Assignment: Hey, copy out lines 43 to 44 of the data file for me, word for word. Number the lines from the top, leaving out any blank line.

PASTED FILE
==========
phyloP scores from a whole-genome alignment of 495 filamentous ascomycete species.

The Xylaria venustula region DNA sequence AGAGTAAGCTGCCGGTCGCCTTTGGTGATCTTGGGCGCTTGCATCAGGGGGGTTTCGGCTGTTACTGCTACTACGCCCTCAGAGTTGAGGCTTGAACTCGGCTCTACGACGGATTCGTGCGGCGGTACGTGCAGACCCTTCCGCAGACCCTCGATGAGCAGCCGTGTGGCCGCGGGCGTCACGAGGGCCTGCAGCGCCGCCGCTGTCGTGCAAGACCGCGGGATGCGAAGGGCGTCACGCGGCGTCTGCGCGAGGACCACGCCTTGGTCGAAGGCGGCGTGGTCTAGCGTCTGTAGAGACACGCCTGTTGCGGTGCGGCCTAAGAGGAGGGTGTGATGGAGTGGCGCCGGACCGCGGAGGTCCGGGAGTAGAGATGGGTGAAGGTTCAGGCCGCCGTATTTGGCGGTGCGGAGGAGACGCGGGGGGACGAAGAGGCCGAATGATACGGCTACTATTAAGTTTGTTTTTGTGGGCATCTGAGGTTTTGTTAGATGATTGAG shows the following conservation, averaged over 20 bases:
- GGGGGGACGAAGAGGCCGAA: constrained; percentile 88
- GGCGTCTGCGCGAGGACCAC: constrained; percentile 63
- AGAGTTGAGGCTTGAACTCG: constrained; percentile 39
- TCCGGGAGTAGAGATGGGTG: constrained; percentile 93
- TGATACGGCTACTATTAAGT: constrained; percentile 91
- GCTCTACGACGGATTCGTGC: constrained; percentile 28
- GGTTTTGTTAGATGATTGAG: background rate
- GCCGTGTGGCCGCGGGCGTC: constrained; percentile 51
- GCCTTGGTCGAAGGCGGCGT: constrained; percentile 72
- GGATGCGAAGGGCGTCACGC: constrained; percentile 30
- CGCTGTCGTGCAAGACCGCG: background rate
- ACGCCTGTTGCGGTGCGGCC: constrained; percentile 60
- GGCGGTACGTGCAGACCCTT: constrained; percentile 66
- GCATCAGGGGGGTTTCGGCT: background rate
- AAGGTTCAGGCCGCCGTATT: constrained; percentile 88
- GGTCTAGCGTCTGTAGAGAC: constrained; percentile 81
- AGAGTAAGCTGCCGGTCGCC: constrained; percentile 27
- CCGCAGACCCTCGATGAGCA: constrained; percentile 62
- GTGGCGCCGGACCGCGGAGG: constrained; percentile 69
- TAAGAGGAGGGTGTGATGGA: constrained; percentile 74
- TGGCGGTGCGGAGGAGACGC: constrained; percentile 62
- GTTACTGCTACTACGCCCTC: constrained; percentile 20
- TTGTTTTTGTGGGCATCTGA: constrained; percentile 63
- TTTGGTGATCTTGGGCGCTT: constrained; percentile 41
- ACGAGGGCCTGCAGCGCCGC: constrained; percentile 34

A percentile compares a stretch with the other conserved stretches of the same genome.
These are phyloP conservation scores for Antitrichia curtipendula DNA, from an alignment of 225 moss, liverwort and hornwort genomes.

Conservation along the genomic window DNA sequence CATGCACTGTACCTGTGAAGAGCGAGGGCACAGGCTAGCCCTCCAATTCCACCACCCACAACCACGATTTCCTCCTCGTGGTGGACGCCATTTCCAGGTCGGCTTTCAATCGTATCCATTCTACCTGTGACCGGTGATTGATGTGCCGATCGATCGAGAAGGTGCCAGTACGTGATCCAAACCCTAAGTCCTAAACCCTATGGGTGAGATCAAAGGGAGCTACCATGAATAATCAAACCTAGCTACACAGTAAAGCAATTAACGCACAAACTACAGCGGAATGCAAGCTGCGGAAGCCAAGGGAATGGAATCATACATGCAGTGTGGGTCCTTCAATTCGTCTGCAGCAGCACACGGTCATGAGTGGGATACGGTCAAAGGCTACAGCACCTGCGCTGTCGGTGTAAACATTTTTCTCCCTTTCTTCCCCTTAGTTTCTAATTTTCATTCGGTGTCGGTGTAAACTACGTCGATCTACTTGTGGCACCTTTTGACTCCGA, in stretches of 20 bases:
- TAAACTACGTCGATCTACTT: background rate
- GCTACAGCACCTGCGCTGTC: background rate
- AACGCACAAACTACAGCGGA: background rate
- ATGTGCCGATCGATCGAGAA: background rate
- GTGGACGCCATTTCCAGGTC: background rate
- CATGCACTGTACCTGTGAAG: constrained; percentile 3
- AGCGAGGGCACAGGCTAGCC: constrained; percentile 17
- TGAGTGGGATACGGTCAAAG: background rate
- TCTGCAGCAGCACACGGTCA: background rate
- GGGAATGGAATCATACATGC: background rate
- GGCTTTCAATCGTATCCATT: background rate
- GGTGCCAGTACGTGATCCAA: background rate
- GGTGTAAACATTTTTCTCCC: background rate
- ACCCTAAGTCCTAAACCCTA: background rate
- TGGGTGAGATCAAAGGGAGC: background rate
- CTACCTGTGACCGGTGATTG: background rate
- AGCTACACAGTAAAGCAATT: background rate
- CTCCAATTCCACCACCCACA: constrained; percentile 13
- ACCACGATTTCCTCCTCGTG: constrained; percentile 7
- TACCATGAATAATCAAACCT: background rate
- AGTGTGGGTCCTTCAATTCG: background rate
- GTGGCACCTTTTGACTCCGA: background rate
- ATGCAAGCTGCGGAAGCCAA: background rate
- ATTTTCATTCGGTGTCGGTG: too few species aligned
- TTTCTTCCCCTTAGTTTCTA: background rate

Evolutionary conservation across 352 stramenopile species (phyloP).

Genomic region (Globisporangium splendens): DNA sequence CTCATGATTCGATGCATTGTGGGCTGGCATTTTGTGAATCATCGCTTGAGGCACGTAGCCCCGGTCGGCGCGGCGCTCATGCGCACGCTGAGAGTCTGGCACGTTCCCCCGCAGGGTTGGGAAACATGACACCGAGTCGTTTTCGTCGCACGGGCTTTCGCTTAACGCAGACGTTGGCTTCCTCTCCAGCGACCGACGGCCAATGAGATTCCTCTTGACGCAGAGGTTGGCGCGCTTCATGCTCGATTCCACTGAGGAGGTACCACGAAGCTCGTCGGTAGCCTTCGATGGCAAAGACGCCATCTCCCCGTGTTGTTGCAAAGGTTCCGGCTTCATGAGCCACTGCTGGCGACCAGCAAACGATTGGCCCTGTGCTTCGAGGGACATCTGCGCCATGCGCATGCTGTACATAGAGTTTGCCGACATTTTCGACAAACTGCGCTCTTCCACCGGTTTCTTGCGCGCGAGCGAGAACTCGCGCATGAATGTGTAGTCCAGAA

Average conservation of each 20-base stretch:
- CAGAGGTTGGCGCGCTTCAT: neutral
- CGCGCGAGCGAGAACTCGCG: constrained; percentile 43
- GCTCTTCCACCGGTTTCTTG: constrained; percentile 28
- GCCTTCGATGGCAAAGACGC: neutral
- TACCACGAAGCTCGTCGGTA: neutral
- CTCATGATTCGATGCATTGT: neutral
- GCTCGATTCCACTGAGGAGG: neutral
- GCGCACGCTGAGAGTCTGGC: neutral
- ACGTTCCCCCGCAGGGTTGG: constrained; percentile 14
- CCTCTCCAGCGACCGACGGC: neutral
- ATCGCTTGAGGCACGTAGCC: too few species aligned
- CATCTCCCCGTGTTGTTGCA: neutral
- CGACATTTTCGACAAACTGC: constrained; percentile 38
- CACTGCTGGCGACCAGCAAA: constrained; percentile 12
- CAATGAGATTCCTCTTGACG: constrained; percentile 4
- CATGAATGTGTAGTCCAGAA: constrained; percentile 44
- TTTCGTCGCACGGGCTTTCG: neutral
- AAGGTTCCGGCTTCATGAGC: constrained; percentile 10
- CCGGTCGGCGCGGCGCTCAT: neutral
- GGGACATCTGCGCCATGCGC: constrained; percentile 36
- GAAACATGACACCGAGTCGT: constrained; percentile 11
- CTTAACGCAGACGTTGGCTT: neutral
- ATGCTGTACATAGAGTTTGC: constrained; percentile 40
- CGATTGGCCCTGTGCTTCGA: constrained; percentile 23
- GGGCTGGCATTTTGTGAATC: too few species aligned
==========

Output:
- GGTGTAAACATTTTTCTCCC: background rate
- ACCCTAAGTCCTAAACCCTA: background rate